Nuclear-powered attack submarine sets sail for trials from Barrow base

Nuclear-powered attack submarine sets sail for trials from Barrow base


THE latest technologically advanced attack submarine built by BAE Systems set sail from its facility in Barrow for sea trials today.

Commanding Officer Scott Bower guided the Astute class submarine, Artful, into open water after exiting the BAE Systems site yesterday.

The submarine will now undergo a series of sea trials with the Royal Navy to test its full range of capabilities.

Commander Bower said: “I am immensely proud and honoured to be leading the crew of Artful. Her capabilities are extraordinary and represent the next step in our country’s century-long history of operating submarines.”

Tony Johns, Managing Director, BAE Systems Submarines said: “Seeing Artful exit from Barrow today is the culmination of a huge amount of hard work from everyone at BAE Systems, our partners and the hundreds of businesses in our supply chain network.

“BAE Systems in Barrow is a world class facility, designing and building submarines that are some of the most sophisticated engineering projects in the world. Everyone involved in the Astute programme should feel immensely proud of their achievements as the third in class Astute submarine reaches this significant milestone.”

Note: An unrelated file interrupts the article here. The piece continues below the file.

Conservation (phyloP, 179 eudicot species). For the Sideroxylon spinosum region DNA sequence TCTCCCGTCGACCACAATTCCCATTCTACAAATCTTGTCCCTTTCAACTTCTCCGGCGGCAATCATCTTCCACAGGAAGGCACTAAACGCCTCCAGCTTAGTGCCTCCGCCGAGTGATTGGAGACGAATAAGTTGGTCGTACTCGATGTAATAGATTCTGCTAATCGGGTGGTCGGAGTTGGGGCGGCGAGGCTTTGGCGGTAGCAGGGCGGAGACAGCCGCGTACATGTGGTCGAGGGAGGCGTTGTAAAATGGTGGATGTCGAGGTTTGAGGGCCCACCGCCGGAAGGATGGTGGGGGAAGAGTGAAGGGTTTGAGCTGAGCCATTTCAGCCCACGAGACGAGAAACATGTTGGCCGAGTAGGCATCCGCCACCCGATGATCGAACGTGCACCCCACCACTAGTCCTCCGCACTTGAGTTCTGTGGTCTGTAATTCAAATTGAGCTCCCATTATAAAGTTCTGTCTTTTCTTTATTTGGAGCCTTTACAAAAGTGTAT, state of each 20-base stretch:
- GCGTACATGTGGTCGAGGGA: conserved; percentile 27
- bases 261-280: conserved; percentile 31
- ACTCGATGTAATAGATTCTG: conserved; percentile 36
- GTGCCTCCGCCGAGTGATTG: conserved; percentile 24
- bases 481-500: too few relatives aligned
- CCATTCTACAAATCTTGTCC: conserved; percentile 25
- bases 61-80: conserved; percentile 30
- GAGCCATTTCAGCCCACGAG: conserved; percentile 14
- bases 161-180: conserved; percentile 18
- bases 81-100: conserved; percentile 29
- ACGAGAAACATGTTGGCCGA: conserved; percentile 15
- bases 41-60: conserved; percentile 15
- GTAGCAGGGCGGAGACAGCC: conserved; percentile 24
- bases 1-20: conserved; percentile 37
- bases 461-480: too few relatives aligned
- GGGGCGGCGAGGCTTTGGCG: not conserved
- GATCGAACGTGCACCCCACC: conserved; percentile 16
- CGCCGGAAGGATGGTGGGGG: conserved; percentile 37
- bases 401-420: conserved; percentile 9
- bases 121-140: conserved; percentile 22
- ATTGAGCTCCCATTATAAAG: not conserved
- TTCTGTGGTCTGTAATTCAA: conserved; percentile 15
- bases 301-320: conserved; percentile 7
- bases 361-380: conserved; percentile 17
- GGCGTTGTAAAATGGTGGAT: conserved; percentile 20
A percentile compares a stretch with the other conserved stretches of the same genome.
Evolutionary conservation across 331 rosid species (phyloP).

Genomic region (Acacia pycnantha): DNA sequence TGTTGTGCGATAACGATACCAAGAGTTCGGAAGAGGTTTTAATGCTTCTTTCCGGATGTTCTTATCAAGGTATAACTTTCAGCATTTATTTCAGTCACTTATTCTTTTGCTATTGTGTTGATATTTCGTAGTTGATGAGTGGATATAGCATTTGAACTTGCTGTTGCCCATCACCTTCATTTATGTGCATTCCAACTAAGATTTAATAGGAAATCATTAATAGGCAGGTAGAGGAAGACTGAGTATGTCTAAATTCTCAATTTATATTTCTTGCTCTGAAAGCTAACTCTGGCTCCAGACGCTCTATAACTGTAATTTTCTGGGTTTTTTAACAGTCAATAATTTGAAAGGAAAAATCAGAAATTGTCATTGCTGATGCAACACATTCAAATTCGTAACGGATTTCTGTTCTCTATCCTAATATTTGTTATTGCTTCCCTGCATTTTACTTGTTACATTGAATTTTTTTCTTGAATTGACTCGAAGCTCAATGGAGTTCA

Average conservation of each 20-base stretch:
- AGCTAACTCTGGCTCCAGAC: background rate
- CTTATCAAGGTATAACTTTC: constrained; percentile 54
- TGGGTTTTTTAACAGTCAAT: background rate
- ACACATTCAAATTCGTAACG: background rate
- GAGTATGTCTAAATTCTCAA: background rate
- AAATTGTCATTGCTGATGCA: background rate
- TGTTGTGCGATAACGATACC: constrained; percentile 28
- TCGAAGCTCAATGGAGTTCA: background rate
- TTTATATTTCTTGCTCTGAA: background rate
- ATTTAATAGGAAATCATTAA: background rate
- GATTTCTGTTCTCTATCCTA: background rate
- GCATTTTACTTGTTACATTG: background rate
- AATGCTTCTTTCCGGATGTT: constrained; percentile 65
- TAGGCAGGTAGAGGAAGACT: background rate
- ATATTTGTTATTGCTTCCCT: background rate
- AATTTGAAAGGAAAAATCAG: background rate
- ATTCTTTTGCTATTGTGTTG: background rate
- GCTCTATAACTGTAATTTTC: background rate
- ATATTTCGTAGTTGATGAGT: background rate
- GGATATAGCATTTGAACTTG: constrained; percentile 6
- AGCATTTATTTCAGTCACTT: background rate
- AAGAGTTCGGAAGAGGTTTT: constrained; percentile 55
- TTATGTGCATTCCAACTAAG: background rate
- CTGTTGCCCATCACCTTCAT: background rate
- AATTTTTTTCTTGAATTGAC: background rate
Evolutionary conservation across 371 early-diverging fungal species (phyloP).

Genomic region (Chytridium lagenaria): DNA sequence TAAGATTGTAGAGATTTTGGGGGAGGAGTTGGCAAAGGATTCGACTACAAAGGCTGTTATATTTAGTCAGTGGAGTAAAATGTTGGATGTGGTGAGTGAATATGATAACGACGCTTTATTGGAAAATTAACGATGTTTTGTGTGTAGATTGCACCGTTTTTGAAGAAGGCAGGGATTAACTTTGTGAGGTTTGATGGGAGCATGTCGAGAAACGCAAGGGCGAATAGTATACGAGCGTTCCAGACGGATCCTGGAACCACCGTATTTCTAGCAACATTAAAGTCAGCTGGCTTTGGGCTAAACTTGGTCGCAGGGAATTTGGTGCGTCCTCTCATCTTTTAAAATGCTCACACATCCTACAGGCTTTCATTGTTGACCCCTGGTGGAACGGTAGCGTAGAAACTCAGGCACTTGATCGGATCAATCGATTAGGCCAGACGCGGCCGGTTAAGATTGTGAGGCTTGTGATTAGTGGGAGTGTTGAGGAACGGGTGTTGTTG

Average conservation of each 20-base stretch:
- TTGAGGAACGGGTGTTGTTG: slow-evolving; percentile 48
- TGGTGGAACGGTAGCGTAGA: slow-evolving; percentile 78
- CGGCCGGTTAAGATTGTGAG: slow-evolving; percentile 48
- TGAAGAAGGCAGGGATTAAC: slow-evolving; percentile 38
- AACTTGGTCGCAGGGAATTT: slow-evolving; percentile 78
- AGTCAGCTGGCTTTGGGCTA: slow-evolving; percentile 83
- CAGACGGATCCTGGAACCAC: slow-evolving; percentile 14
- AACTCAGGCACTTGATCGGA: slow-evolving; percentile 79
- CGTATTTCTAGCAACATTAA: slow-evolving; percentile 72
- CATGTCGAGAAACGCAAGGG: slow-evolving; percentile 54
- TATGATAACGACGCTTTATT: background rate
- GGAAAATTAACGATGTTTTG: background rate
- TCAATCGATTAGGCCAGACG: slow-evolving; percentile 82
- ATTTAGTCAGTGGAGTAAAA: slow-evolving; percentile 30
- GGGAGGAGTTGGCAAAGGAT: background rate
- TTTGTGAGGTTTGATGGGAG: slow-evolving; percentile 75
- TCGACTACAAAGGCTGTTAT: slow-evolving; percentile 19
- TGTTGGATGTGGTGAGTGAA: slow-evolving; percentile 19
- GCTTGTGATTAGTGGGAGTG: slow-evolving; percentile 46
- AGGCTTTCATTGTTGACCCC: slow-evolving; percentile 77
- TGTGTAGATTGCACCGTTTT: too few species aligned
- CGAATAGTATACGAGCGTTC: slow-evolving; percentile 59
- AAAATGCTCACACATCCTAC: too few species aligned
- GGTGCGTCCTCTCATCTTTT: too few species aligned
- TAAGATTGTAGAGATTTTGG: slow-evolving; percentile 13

The design and build of the Astute class is a highly complex engineering feat.

The 7,400-tonne attack submarines measure 97 metres and are powered by nuclear reactors.

Each submarine is armed with Spearfish torpedoes and Tomahawk land attack missiles.

Artful is the third Astute class submarine to have been built by BAE Systems. Seven of the class have been commissioned in total and the remaining four boats are currently under construction.

Commander Bower said: “The crew, alongside the workers at BAE Systems have done a sterling job in generating more than a million parts into a submarine. Artful will be home to more than 100 men, and can spend months at a time submerged. She is able to generate her own air and water; food will be her only limiting factor.

“Having left Barrow, a period of trials begins to put the submarine through her paces, proving all of her systems before she officially becomes part of the Royal Navy’s fleet.”

Artful will follow her sister submarines to Her Majesty’s Naval Base Clyde in Scotland.